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Why Myles Garrett wasn't satisfied with a historic display at the NFL Combine

Myles Garrett walked the talk at the NFL Combine earlier this month when he declared himself as the best player in this year's draft class.

Indeed, the Texas A&M defensive end put on a show in Indianapolis and reaffirmed why analysts almost unanimously hold him in such high regard.

So it came as a surprise Thursday morning when the 6-foot-4, 272-pound Garrett chose to run the 40-yard dash *again *at his Pro Day despite a remarkable 4.64-second display at the Combine.

"I feel like I had done pretty well in my position drills and some other drills that I did today," Garrett told NFL Network's Mike Mayock in College Station. "I feel like I needed to prove myself in the 40. I felt like I could go faster if I had stretched out a little more."

He was right. Mayock reported Garrett clocked a 4.61 while the defensive end told reporters on site he clocked a 4.56. Either way, those numbers further cement Garrett's status as one of the elite prospects in this year's class.

And while the Browns, owners of the first and 12th overall picks, have certainly taken notice, they haven't made a decision on what they'll do at No. 1.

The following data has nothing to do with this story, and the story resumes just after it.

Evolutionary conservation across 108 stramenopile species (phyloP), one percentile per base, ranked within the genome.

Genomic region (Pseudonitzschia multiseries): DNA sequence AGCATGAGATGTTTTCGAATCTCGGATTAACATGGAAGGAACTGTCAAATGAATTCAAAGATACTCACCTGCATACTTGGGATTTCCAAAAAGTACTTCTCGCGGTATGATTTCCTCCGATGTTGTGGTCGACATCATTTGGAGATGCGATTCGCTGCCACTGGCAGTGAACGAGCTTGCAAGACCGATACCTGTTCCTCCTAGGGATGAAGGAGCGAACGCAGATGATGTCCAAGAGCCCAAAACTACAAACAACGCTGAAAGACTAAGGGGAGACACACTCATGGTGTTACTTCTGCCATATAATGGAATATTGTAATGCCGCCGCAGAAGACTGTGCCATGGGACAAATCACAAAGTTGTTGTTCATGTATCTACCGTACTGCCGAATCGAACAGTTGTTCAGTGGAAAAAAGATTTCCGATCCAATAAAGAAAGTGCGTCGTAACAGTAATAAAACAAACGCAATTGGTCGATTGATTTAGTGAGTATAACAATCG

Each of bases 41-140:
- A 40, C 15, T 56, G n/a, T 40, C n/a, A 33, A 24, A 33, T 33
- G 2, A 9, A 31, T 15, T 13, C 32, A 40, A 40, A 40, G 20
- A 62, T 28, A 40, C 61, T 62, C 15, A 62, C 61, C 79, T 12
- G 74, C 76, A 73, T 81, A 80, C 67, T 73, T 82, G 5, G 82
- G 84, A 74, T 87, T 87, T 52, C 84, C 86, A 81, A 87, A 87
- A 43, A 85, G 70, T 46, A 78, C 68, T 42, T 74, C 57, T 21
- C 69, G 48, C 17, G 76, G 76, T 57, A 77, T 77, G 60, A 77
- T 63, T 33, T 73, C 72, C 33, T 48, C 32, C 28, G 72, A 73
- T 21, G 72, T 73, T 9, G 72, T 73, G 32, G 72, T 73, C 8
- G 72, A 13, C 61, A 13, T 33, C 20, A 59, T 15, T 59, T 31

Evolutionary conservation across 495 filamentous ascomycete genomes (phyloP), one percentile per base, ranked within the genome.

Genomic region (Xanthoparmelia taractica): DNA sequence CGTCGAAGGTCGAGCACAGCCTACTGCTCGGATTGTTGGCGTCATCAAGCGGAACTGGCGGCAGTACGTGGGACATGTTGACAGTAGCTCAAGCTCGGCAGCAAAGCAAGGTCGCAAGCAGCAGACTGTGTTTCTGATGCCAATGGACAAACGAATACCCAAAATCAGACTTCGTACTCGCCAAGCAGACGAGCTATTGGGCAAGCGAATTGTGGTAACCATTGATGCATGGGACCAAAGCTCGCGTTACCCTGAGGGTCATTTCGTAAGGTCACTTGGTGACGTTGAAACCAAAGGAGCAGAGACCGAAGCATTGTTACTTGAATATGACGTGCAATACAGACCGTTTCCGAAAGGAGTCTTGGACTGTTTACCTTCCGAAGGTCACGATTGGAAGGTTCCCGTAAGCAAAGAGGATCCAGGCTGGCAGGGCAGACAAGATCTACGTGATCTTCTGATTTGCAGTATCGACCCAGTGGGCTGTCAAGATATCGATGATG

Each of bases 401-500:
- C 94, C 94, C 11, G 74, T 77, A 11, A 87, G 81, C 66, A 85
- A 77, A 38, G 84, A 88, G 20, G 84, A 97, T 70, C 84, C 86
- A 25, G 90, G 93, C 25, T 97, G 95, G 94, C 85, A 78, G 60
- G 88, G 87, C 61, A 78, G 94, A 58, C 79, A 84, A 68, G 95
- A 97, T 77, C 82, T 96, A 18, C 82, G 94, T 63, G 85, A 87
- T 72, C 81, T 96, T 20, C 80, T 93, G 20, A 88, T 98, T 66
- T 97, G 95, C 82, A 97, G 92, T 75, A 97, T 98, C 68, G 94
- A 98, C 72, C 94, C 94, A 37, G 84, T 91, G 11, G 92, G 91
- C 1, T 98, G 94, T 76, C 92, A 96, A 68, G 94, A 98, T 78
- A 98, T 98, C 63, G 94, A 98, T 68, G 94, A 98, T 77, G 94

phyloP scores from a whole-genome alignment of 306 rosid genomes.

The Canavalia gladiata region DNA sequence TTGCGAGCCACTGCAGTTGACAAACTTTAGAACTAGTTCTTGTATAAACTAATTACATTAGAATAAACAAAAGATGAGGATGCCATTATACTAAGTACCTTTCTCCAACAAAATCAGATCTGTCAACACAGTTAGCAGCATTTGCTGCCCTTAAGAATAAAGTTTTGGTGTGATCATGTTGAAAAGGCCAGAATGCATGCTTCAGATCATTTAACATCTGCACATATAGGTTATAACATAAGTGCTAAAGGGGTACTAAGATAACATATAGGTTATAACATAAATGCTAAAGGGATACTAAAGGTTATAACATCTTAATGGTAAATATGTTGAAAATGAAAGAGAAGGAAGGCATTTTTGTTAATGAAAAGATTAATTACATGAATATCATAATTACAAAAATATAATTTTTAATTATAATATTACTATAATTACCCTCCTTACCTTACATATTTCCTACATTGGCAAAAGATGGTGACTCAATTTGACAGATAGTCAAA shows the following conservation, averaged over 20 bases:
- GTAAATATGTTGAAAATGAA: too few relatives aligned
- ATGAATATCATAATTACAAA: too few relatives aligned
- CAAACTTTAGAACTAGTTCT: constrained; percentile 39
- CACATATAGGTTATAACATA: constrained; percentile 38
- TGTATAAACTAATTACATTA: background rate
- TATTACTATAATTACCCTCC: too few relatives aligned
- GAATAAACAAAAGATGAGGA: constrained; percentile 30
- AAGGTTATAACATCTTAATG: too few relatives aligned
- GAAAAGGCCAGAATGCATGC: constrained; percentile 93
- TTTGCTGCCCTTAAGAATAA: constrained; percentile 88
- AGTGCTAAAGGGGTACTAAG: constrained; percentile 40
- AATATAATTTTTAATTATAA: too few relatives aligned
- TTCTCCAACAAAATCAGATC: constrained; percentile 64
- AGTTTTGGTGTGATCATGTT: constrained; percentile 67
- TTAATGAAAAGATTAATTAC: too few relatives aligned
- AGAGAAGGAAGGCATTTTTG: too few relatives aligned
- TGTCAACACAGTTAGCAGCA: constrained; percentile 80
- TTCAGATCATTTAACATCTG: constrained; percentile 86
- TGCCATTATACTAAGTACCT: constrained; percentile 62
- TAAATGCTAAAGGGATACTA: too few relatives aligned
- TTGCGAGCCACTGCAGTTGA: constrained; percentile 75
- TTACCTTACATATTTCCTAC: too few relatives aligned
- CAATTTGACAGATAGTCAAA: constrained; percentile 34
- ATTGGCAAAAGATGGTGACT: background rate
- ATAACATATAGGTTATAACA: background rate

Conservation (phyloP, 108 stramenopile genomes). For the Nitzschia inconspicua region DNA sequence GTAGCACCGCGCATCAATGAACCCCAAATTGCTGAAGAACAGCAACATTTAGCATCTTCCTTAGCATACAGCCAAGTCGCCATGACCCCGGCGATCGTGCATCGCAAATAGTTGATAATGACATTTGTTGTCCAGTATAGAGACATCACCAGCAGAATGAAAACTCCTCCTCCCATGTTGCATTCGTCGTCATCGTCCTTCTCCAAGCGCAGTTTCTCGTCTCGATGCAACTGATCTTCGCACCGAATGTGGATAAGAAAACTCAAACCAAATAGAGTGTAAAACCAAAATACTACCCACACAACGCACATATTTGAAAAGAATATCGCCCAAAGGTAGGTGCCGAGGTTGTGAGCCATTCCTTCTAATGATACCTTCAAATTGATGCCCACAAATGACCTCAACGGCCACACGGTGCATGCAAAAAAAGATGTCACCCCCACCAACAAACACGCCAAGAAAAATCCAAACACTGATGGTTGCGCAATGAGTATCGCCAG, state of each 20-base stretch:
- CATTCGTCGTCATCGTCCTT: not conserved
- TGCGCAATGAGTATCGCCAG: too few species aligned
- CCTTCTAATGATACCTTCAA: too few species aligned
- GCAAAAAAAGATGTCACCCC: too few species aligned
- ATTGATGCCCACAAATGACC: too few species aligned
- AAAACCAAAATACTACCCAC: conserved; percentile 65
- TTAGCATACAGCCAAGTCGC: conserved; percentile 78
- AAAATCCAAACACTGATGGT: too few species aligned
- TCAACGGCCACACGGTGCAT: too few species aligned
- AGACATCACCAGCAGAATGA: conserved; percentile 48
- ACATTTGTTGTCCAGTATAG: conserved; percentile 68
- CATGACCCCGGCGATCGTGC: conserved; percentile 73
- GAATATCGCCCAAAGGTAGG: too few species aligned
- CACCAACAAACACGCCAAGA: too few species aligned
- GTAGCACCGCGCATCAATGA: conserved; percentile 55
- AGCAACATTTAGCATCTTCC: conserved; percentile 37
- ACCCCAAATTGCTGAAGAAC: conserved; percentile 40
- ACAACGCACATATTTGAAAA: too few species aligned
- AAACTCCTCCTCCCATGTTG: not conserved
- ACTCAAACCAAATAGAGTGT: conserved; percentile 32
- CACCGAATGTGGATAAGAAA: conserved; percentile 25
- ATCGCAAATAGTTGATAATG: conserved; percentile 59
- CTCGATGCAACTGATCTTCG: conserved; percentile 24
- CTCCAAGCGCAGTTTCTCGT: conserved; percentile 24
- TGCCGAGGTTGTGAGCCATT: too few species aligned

"I think it's still a little early," coach Hue Jackson told reporters Tuesday at the NFL's Annual Meeting in Phoenix.

"He's a tremendous player but I think there's also some other guys that are really good. The draft is, what, the 27th? I think it's a little too soon to anoint guys right this second. He'll definitely be in the discussion, there's no question about that."

Garrett, asked why he wanted to work out Thursday despite impressive numbers at the Combine, told Mayock, "I gotta win. Winning is just not enough. I have to do my best."

"I have to build a new personal record, not just set a record for everybody else," Garrett continued. "It's mine that counts. I can't hold myself to any other standard."

Garrett, who amassed 30.5 sacks in three seasons at Texas A&M, said at the Combine he's worth the top overall pick because he's a "game-changer" type of player.

"You have to be able to turn the tide of a game at any given time," he said.

"Somebody who, when it's third-and-15 and maybe it's the fourth quarter and we need a stop to get the ball back, they put you in and say you're the guy. That's how good you have to be."

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